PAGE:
If drawing/modelling in design process is about testing and hypothesizing, is it like or unlike scientific method? Yes, certainly. Scientific method begins with a question or problem, uses research to formulate a hypothesis, and follows this with a series of trial-and-error experiments which are then analysed to come to a conclusion. Drawing and modelling can happen at any stage in the design process, indeed for Renzo Piano they should happen at all stages (Robbins, 1994). They should be used to identify the question or problem, as vehicles for research, for experimentation, for analysis and to represent conclusion. Drawing and modelling are the pictorial equivalent of verbal propositions, mathematical equations, graphs, charts and diagrams. They are appropriate alternatives of these scientific tools when used in architectural design. The natural sciences require other tools because the scientist experiences their content with the mind. Architectural design requires tools that represent pictorially because the architect experiences the elements of his or her task with the senses, and the sense of sight in particular. Of course architects also have rational thoughts and ideas about their work, just as scientists can sometimes see the cells or molecules or effects of magnetic fields  that are the object of their work – rarely, if ever, can anything be experienced or understood purely with the senses or purely with the mind, though that is a debate for philosopher or shaman.

The inspirations that have informed my project work in studio have not so far come from the readings, but from the materials themselves that we have been using. I feel that, apart from making the plasticine island, the tasks have been less about creativity, concept and purpose, and more about listening to the materials, and allowing them to help us explore their use. Of course this does involve creativity, concept and purpose, but on a much more subconscious level, where the doing reveals the concept rather than the concept guiding the doing. It is like the phenomenon of automatic writing, where a person clears their mind while moving a pen randomly across paper so that words appear that they did not consciously intend. Like a graphologist studying the personality of my handwriting, perhaps some psychoanalyst somewhere could read my models and tell me things about myself and the conflict between my conscious and subconscious that even I did not know. I’m not sure I believe that, but maybe the analyst of my models would be able to tell that too.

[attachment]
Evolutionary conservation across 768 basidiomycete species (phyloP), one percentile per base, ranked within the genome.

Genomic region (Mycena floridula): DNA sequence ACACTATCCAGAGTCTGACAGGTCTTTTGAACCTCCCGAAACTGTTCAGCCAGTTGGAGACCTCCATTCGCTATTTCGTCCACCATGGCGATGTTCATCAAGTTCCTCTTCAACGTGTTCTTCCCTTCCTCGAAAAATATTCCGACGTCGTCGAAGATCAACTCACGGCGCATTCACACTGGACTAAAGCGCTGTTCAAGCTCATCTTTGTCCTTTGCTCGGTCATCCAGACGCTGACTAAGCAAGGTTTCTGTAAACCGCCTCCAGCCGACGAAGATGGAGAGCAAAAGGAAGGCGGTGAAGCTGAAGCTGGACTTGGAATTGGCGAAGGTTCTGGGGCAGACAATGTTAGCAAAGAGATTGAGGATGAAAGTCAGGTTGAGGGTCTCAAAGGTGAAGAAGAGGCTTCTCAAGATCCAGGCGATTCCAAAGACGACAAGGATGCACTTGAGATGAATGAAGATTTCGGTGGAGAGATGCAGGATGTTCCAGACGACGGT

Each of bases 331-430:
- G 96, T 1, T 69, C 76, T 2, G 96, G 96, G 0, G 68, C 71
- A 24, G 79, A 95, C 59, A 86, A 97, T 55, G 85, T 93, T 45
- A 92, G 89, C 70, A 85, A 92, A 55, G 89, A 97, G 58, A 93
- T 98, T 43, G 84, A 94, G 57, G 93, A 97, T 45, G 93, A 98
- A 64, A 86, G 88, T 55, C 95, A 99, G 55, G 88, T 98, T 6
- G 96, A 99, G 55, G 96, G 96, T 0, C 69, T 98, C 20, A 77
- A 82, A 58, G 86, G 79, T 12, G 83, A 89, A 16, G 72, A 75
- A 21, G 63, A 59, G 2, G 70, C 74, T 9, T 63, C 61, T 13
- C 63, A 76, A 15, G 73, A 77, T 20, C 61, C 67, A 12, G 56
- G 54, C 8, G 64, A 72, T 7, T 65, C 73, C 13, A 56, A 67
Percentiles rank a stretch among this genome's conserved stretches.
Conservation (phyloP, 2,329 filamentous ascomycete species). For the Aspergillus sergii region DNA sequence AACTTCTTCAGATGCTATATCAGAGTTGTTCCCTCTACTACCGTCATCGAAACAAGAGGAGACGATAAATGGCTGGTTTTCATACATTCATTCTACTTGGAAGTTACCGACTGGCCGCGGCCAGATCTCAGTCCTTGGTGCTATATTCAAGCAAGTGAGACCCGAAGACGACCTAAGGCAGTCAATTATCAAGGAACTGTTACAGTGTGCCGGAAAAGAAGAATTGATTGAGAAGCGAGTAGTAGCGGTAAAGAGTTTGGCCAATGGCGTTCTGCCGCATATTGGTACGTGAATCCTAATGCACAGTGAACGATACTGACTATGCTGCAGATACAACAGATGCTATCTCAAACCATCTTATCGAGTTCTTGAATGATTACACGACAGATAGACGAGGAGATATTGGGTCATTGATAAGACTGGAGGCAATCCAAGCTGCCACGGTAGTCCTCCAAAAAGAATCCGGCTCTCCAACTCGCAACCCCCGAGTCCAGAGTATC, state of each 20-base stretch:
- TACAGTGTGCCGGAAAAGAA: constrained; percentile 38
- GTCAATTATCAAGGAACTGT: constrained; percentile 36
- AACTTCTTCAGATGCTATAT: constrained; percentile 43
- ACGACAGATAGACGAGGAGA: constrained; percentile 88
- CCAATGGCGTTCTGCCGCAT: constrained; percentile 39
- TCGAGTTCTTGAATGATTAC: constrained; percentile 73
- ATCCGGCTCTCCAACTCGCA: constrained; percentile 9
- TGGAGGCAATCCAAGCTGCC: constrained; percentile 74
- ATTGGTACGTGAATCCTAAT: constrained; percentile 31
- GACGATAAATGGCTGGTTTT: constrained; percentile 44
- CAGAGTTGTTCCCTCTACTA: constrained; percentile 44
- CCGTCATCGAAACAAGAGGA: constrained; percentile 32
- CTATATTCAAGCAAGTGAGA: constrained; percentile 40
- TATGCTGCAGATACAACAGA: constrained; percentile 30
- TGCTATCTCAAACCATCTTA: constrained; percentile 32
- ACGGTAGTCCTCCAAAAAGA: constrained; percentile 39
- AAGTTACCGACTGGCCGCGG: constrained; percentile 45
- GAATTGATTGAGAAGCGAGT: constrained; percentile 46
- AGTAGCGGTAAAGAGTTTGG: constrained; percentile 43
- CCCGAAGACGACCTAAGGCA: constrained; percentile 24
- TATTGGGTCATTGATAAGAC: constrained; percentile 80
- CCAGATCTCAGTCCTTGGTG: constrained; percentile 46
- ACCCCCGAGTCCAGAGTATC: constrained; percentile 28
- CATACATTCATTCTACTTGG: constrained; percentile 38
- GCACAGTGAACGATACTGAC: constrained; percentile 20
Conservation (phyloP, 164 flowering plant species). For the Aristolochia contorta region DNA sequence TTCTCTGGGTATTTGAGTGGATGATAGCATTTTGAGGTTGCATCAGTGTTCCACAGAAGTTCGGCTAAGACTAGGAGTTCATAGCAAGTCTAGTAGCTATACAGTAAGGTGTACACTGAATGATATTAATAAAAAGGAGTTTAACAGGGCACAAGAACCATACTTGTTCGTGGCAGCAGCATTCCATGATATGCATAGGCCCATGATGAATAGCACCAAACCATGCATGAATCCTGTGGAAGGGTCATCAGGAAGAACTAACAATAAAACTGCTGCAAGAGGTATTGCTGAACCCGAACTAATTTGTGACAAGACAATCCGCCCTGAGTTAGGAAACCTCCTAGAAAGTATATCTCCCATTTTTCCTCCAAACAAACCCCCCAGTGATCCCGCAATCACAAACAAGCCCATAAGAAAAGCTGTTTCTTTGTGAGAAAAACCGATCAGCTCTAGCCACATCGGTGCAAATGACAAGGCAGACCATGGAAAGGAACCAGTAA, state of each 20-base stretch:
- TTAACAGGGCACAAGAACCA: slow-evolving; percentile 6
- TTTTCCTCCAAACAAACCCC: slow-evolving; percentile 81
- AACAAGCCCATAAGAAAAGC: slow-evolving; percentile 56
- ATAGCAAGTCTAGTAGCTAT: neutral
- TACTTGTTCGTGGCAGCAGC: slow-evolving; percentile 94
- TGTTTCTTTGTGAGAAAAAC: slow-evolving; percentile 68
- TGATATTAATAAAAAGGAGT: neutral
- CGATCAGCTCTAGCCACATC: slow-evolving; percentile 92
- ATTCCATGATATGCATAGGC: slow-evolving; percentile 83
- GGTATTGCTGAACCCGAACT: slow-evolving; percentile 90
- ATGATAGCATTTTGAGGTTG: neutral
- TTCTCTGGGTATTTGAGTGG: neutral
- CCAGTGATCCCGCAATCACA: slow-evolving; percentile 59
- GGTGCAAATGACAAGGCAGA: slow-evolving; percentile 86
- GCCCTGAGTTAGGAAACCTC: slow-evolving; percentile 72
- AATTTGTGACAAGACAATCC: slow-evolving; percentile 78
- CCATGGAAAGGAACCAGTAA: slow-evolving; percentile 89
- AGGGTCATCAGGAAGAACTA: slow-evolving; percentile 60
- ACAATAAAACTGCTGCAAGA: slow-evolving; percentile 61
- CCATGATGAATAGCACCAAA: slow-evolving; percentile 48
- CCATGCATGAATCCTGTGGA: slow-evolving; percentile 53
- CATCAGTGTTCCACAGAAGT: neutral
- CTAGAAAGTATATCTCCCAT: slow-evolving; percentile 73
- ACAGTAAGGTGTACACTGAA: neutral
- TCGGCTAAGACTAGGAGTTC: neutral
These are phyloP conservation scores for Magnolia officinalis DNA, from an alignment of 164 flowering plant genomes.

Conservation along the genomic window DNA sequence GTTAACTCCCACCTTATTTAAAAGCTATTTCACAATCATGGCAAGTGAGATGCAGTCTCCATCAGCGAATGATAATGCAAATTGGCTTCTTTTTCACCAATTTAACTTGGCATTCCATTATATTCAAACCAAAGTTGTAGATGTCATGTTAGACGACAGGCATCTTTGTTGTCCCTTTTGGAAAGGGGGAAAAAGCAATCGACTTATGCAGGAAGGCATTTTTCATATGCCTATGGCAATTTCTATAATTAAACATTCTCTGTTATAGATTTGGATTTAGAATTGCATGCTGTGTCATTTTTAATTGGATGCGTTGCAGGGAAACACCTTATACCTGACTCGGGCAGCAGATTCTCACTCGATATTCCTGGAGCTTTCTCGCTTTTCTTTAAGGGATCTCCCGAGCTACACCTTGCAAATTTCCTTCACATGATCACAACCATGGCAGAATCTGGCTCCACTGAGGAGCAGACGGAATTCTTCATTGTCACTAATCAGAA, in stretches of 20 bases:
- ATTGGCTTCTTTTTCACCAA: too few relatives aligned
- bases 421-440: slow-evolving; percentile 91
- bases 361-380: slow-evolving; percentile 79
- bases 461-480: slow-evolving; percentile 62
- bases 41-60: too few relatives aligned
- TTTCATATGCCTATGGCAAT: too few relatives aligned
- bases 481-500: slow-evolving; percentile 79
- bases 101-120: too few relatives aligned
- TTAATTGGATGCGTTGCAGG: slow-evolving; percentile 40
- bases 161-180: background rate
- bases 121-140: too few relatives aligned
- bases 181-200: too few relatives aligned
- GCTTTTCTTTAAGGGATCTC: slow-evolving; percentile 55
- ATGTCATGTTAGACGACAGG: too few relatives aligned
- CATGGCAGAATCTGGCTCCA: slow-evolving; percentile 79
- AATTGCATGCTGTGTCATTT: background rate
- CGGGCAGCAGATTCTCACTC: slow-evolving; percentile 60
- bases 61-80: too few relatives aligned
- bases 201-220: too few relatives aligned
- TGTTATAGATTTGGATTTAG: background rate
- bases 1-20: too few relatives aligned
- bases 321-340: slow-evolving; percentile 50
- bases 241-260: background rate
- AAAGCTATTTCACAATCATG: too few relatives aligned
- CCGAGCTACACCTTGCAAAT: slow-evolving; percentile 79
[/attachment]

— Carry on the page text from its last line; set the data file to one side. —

TED Education Talk

His thoughts fall neatly into patterns now.

Each seeks its cubby hole and there it lies

As solemn as a little pullet egg,

Ready for market, sorted as to size.


Once on a time, long ago and far away,

Fire smoked and kindled. Thoughts whipped a gale.

Ideas kept on dropping from his lips

Like toads and diamonds in a fairy tale.

– Inez George Grindley –